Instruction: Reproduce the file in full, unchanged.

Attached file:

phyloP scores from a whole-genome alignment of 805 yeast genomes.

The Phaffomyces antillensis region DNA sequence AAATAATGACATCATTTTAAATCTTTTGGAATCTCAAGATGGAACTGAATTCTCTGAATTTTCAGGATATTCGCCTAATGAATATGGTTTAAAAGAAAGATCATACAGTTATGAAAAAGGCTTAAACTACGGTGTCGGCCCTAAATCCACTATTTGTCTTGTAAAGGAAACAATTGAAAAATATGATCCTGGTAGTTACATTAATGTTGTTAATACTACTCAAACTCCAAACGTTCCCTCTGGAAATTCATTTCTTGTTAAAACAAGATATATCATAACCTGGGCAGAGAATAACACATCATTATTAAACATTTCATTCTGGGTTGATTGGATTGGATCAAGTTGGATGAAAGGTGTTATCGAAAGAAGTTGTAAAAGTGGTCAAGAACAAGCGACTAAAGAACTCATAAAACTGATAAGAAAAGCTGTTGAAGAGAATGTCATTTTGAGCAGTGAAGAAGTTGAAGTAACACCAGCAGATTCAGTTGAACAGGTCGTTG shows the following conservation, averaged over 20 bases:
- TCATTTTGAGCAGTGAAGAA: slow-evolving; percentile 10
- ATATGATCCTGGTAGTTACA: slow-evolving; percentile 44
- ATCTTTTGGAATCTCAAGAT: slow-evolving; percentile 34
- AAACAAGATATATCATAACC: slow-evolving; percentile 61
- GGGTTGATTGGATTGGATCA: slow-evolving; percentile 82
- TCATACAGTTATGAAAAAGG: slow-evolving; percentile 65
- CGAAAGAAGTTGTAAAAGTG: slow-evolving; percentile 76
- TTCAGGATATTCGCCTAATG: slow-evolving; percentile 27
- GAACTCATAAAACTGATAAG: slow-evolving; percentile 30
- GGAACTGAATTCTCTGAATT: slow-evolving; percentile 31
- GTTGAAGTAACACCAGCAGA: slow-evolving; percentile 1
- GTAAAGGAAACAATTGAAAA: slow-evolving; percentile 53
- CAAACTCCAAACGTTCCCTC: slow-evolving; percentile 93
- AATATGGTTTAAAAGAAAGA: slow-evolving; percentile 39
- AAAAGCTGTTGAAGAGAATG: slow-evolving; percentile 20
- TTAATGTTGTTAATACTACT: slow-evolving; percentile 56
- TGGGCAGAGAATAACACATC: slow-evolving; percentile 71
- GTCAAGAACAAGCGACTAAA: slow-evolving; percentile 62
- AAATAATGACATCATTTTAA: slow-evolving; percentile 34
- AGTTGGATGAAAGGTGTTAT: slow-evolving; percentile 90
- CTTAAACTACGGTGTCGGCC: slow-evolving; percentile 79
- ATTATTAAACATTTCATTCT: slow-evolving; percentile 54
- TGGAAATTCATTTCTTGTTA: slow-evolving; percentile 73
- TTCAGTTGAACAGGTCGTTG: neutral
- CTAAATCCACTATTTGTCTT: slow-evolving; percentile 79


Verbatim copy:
phyloP scores from a whole-genome alignment of 805 yeast genomes.

The Phaffomyces antillensis region DNA sequence AAATAATGACATCATTTTAAATCTTTTGGAATCTCAAGATGGAACTGAATTCTCTGAATTTTCAGGATATTCGCCTAATGAATATGGTTTAAAAGAAAGATCATACAGTTATGAAAAAGGCTTAAACTACGGTGTCGGCCCTAAATCCACTATTTGTCTTGTAAAGGAAACAATTGAAAAATATGATCCTGGTAGTTACATTAATGTTGTTAATACTACTCAAACTCCAAACGTTCCCTCTGGAAATTCATTTCTTGTTAAAACAAGATATATCATAACCTGGGCAGAGAATAACACATCATTATTAAACATTTCATTCTGGGTTGATTGGATTGGATCAAGTTGGATGAAAGGTGTTATCGAAAGAAGTTGTAAAAGTGGTCAAGAACAAGCGACTAAAGAACTCATAAAACTGATAAGAAAAGCTGTTGAAGAGAATGTCATTTTGAGCAGTGAAGAAGTTGAAGTAACACCAGCAGATTCAGTTGAACAGGTCGTTG shows the following conservation, averaged over 20 bases:
- TCATTTTGAGCAGTGAAGAA: slow-evolving; percentile 10
- ATATGATCCTGGTAGTTACA: slow-evolving; percentile 44
- ATCTTTTGGAATCTCAAGAT: slow-evolving; percentile 34
- AAACAAGATATATCATAACC: slow-evolving; percentile 61
- GGGTTGATTGGATTGGATCA: slow-evolving; percentile 82
- TCATACAGTTATGAAAAAGG: slow-evolving; percentile 65
- CGAAAGAAGTTGTAAAAGTG: slow-evolving; percentile 76
- TTCAGGATATTCGCCTAATG: slow-evolving; percentile 27
- GAACTCATAAAACTGATAAG: slow-evolving; percentile 30
- GGAACTGAATTCTCTGAATT: slow-evolving; percentile 31
- GTTGAAGTAACACCAGCAGA: slow-evolving; percentile 1
- GTAAAGGAAACAATTGAAAA: slow-evolving; percentile 53
- CAAACTCCAAACGTTCCCTC: slow-evolving; percentile 93
- AATATGGTTTAAAAGAAAGA: slow-evolving; percentile 39
- AAAAGCTGTTGAAGAGAATG: slow-evolving; percentile 20
- TTAATGTTGTTAATACTACT: slow-evolving; percentile 56
- TGGGCAGAGAATAACACATC: slow-evolving; percentile 71
- GTCAAGAACAAGCGACTAAA: slow-evolving; percentile 62
- AAATAATGACATCATTTTAA: slow-evolving; percentile 34
- AGTTGGATGAAAGGTGTTAT: slow-evolving; percentile 90
- CTTAAACTACGGTGTCGGCC: slow-evolving; percentile 79
- ATTATTAAACATTTCATTCT: slow-evolving; percentile 54
- TGGAAATTCATTTCTTGTTA: slow-evolving; percentile 73
- TTCAGTTGAACAGGTCGTTG: neutral
- CTAAATCCACTATTTGTCTT: slow-evolving; percentile 79